Do you know another woman leader that I didn’t mention? please let me know in the comment section.


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Some of the Best LISTS of 2011

written by Maria Botta
Maria Botta
Topics: Blogs, Business, Design, Education, Events, Marketing, Social Media, Technology, Women in Technology
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In that weird time between Christmas and the start of the next year, I love reviewing the year. My 2011 has been quite remarkable, I accomplished many goals and ticked off a few things on my bucket list, including graduating from Thunderbird in Europe, attending Sundance, visiting India and Germany – and overall, just had a wonderful time of travel, friends, and family throughout. 

Now it’s time to read the Top and Best of lists for the year, and as 2011 winds to an end, and we start to get a peek at 2012, it’s time to review what 2011 brought us…. and some of the lists it has spawned.

Here is a list of some of the Best Of lists of 2011 that I have found… I would LOVE to hear some of yours!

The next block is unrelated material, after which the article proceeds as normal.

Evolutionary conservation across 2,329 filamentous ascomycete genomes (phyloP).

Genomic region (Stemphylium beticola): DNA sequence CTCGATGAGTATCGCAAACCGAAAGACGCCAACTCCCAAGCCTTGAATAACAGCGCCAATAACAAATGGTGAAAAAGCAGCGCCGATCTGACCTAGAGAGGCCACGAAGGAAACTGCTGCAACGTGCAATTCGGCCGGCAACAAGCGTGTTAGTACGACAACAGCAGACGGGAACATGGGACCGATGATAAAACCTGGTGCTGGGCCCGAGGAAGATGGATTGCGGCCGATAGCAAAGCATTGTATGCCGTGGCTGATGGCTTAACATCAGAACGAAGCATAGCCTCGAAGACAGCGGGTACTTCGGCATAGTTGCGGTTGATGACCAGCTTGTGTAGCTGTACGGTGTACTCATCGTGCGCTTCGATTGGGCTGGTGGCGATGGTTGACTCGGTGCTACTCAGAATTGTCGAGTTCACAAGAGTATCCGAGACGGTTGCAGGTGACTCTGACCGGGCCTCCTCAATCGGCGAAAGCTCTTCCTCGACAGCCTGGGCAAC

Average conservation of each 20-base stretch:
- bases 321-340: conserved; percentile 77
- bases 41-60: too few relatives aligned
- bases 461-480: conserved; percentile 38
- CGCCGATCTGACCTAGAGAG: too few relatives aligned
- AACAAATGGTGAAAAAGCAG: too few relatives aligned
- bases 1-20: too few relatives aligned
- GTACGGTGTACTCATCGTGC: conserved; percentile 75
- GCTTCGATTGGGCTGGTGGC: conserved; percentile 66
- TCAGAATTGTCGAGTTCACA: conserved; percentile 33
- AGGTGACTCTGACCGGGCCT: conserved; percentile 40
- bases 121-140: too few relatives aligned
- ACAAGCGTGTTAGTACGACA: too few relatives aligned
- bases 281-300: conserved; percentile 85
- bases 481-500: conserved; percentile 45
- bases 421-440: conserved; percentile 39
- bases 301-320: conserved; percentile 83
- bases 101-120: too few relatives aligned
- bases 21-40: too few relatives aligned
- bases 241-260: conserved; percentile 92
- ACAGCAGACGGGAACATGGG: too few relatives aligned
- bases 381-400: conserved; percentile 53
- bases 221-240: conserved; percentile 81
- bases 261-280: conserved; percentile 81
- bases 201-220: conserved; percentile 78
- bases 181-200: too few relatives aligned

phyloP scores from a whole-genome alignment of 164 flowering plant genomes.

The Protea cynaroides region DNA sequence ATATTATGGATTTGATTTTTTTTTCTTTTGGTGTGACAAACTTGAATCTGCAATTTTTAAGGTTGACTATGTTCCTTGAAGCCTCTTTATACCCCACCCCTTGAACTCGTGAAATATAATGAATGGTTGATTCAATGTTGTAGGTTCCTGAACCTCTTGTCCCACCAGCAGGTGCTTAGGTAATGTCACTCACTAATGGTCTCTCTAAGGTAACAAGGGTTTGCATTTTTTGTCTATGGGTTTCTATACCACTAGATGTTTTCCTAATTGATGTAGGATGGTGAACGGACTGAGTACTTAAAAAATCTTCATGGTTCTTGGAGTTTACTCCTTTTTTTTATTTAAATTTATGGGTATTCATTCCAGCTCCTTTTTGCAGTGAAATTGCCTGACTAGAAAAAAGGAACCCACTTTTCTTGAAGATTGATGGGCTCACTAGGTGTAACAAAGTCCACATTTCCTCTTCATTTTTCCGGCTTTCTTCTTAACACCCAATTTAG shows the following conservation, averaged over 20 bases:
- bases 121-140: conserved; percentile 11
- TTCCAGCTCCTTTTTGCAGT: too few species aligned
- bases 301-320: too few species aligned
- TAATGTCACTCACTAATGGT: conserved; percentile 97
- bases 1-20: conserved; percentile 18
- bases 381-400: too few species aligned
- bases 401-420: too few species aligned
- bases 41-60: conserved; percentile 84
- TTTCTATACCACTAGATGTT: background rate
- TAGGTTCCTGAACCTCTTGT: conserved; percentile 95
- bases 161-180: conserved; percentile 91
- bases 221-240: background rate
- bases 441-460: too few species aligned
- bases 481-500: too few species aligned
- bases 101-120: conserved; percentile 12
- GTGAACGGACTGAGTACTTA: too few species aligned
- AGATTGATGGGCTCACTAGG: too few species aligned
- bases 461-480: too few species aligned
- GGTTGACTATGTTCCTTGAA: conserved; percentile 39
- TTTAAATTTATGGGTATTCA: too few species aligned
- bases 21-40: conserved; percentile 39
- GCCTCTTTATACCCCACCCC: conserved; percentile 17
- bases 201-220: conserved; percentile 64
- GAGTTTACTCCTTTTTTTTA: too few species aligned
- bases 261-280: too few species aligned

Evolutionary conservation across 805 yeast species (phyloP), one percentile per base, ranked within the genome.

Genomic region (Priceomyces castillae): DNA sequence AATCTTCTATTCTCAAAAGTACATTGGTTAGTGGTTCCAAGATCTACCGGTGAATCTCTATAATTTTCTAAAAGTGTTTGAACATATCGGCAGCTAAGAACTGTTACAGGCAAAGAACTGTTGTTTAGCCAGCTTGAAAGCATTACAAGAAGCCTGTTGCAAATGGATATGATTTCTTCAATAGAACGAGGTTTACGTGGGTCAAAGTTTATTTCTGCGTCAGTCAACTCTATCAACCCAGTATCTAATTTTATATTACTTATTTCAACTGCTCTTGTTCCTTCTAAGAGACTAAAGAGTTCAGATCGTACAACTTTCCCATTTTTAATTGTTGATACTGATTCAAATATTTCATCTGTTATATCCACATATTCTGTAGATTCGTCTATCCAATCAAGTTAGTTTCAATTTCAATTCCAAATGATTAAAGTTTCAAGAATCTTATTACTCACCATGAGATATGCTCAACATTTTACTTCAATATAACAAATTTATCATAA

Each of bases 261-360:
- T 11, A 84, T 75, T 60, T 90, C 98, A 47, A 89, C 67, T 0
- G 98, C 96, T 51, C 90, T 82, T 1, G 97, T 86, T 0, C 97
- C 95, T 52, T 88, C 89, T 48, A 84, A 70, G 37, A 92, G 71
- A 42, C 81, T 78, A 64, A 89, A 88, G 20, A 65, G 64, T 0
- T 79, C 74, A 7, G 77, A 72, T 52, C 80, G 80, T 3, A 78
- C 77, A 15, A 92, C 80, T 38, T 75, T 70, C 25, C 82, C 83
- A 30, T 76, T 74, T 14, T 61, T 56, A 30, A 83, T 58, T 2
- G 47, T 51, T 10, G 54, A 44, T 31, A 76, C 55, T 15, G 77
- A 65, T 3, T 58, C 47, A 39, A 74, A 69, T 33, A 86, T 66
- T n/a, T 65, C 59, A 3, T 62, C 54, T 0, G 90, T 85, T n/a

1. 50 Economic Numbers From 2011 That Are Almost Too Crazy To Believe
  2. 19 Biggest Social Media Moments of 2011
  3. 2011 Top Ten Global Topics
  4. Top Selling DVD’s
  5. 2011 Best Companies to work for
  6. The Best Movies of 2011
  7. The Best Artists of 2011
  8. Top 10 Songs of 2011
  9. The Best Games Of 2011- Awards
  10. The Best of Ted Digital
  11. The Best Cocktails of 2011 and where to drink them
  12. Top Cars of 2011
  13. The Top 10 Marketing Infographics
  14. Best Photos Of The Year 2011
  15. The Best of 2011 by Discovery
  16. 10 Best Commercials of 2011
  17. 2011 Year in Review: Best in art
  18. 50 Best iPhone Apps 2011
  19. 2011 Top Ten TV Shows
  20. The 50 Best Websites of 2011
  21. Best Books Of 2011
  22. 2011 Best Dressed Celebrity Women
  23. Forbes Most Powerful People
  24. Best Of 2011 Pop Culture’s Tastiest bits
  25. Best of 2011 – The Superficial
  26. Forbes Most Powerful Women
  27. The World’s Best Hotels 2011
  28. Best Young Tech Entrepreneurs
  29. The Best Mixtapes of 2011
  30. The Best of 2011: Job Search and Recruiting
  31. The Best of 2011 – AOL
  32. Best of 2011 Brands and Films
  33. Most Admired list of 2011
  34. Top 10 Wines of 2011
  35. 2011 Best Places to live
  36. The Most Viral Fortune 500 Brands

So the Myan calendar ends in 2012. So what? My calendar ends in December. I just buy a new one. ~ Mr. Youngblood Geography teacher